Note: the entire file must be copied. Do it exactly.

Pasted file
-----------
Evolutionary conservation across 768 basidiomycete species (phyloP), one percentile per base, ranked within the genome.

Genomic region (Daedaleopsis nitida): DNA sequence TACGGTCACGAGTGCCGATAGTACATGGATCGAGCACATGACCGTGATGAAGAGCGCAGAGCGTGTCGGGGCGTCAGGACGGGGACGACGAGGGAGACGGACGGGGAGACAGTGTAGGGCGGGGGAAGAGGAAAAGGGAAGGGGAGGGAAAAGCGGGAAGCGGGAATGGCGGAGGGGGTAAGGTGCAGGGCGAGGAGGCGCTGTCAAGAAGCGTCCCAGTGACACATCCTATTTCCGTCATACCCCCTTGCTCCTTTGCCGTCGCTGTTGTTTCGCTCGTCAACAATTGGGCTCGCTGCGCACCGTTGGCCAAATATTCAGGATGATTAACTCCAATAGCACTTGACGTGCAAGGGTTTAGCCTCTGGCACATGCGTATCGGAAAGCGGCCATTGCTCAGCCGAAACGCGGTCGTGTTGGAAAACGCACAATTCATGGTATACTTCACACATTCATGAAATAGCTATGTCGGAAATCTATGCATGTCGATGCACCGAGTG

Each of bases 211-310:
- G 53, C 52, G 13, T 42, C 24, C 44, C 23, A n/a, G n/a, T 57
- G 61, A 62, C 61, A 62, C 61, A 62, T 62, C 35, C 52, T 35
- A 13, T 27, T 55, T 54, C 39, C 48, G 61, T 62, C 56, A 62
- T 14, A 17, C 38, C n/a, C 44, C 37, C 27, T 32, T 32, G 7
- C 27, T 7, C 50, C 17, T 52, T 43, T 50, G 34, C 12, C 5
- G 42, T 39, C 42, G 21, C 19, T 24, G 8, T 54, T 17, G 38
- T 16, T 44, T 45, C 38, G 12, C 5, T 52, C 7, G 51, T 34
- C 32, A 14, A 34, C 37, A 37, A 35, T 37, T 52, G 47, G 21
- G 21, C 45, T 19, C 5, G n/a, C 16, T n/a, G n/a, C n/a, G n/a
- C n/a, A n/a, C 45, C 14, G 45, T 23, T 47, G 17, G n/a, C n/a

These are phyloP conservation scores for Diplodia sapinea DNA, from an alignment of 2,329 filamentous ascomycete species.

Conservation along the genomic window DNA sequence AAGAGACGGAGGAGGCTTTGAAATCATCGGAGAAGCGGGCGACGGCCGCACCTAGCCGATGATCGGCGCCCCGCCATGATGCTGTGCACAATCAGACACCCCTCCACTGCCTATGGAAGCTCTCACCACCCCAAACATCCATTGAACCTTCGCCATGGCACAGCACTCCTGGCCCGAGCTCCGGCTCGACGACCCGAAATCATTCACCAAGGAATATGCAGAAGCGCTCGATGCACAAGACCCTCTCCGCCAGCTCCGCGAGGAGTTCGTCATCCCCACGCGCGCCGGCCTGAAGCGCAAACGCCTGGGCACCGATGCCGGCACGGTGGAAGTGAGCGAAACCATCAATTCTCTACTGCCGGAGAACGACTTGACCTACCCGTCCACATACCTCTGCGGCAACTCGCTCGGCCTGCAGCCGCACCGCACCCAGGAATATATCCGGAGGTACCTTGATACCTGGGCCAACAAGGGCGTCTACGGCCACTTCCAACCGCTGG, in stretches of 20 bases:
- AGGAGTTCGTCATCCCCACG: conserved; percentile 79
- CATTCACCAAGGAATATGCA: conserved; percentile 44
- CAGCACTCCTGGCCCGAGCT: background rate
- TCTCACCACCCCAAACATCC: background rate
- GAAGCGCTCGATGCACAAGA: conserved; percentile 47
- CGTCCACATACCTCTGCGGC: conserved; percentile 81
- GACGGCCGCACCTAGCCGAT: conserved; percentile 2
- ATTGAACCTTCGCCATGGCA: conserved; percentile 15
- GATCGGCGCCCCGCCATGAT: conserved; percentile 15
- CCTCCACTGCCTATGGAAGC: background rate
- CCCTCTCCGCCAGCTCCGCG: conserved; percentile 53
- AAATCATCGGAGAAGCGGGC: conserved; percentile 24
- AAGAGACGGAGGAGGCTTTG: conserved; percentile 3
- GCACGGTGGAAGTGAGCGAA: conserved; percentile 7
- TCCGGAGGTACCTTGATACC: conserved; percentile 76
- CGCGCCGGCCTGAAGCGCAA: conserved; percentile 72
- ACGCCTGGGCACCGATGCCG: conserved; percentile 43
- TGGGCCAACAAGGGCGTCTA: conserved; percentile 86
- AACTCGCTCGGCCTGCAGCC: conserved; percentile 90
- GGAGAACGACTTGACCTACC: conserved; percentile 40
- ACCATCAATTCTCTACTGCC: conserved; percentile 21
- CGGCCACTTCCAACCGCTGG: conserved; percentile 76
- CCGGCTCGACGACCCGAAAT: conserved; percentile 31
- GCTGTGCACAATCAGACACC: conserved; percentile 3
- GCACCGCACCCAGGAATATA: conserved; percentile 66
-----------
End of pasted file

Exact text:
Evolutionary conservation across 768 basidiomycete species (phyloP), one percentile per base, ranked within the genome.

Genomic region (Daedaleopsis nitida): DNA sequence TACGGTCACGAGTGCCGATAGTACATGGATCGAGCACATGACCGTGATGAAGAGCGCAGAGCGTGTCGGGGCGTCAGGACGGGGACGACGAGGGAGACGGACGGGGAGACAGTGTAGGGCGGGGGAAGAGGAAAAGGGAAGGGGAGGGAAAAGCGGGAAGCGGGAATGGCGGAGGGGGTAAGGTGCAGGGCGAGGAGGCGCTGTCAAGAAGCGTCCCAGTGACACATCCTATTTCCGTCATACCCCCTTGCTCCTTTGCCGTCGCTGTTGTTTCGCTCGTCAACAATTGGGCTCGCTGCGCACCGTTGGCCAAATATTCAGGATGATTAACTCCAATAGCACTTGACGTGCAAGGGTTTAGCCTCTGGCACATGCGTATCGGAAAGCGGCCATTGCTCAGCCGAAACGCGGTCGTGTTGGAAAACGCACAATTCATGGTATACTTCACACATTCATGAAATAGCTATGTCGGAAATCTATGCATGTCGATGCACCGAGTG

Each of bases 211-310:
- G 53, C 52, G 13, T 42, C 24, C 44, C 23, A n/a, G n/a, T 57
- G 61, A 62, C 61, A 62, C 61, A 62, T 62, C 35, C 52, T 35
- A 13, T 27, T 55, T 54, C 39, C 48, G 61, T 62, C 56, A 62
- T 14, A 17, C 38, C n/a, C 44, C 37, C 27, T 32, T 32, G 7
- C 27, T 7, C 50, C 17, T 52, T 43, T 50, G 34, C 12, C 5
- G 42, T 39, C 42, G 21, C 19, T 24, G 8, T 54, T 17, G 38
- T 16, T 44, T 45, C 38, G 12, C 5, T 52, C 7, G 51, T 34
- C 32, A 14, A 34, C 37, A 37, A 35, T 37, T 52, G 47, G 21
- G 21, C 45, T 19, C 5, G n/a, C 16, T n/a, G n/a, C n/a, G n/a
- C n/a, A n/a, C 45, C 14, G 45, T 23, T 47, G 17, G n/a, C n/a

These are phyloP conservation scores for Diplodia sapinea DNA, from an alignment of 2,329 filamentous ascomycete species.

Conservation along the genomic window DNA sequence AAGAGACGGAGGAGGCTTTGAAATCATCGGAGAAGCGGGCGACGGCCGCACCTAGCCGATGATCGGCGCCCCGCCATGATGCTGTGCACAATCAGACACCCCTCCACTGCCTATGGAAGCTCTCACCACCCCAAACATCCATTGAACCTTCGCCATGGCACAGCACTCCTGGCCCGAGCTCCGGCTCGACGACCCGAAATCATTCACCAAGGAATATGCAGAAGCGCTCGATGCACAAGACCCTCTCCGCCAGCTCCGCGAGGAGTTCGTCATCCCCACGCGCGCCGGCCTGAAGCGCAAACGCCTGGGCACCGATGCCGGCACGGTGGAAGTGAGCGAAACCATCAATTCTCTACTGCCGGAGAACGACTTGACCTACCCGTCCACATACCTCTGCGGCAACTCGCTCGGCCTGCAGCCGCACCGCACCCAGGAATATATCCGGAGGTACCTTGATACCTGGGCCAACAAGGGCGTCTACGGCCACTTCCAACCGCTGG, in stretches of 20 bases:
- AGGAGTTCGTCATCCCCACG: conserved; percentile 79
- CATTCACCAAGGAATATGCA: conserved; percentile 44
- CAGCACTCCTGGCCCGAGCT: background rate
- TCTCACCACCCCAAACATCC: background rate
- GAAGCGCTCGATGCACAAGA: conserved; percentile 47
- CGTCCACATACCTCTGCGGC: conserved; percentile 81
- GACGGCCGCACCTAGCCGAT: conserved; percentile 2
- ATTGAACCTTCGCCATGGCA: conserved; percentile 15
- GATCGGCGCCCCGCCATGAT: conserved; percentile 15
- CCTCCACTGCCTATGGAAGC: background rate
- CCCTCTCCGCCAGCTCCGCG: conserved; percentile 53
- AAATCATCGGAGAAGCGGGC: conserved; percentile 24
- AAGAGACGGAGGAGGCTTTG: conserved; percentile 3
- GCACGGTGGAAGTGAGCGAA: conserved; percentile 7
- TCCGGAGGTACCTTGATACC: conserved; percentile 76
- CGCGCCGGCCTGAAGCGCAA: conserved; percentile 72
- ACGCCTGGGCACCGATGCCG: conserved; percentile 43
- TGGGCCAACAAGGGCGTCTA: conserved; percentile 86
- AACTCGCTCGGCCTGCAGCC: conserved; percentile 90
- GGAGAACGACTTGACCTACC: conserved; percentile 40
- ACCATCAATTCTCTACTGCC: conserved; percentile 21
- CGGCCACTTCCAACCGCTGG: conserved; percentile 76
- CCGGCTCGACGACCCGAAAT: conserved; percentile 31
- GCTGTGCACAATCAGACACC: conserved; percentile 3
- GCACCGCACCCAGGAATATA: conserved; percentile 66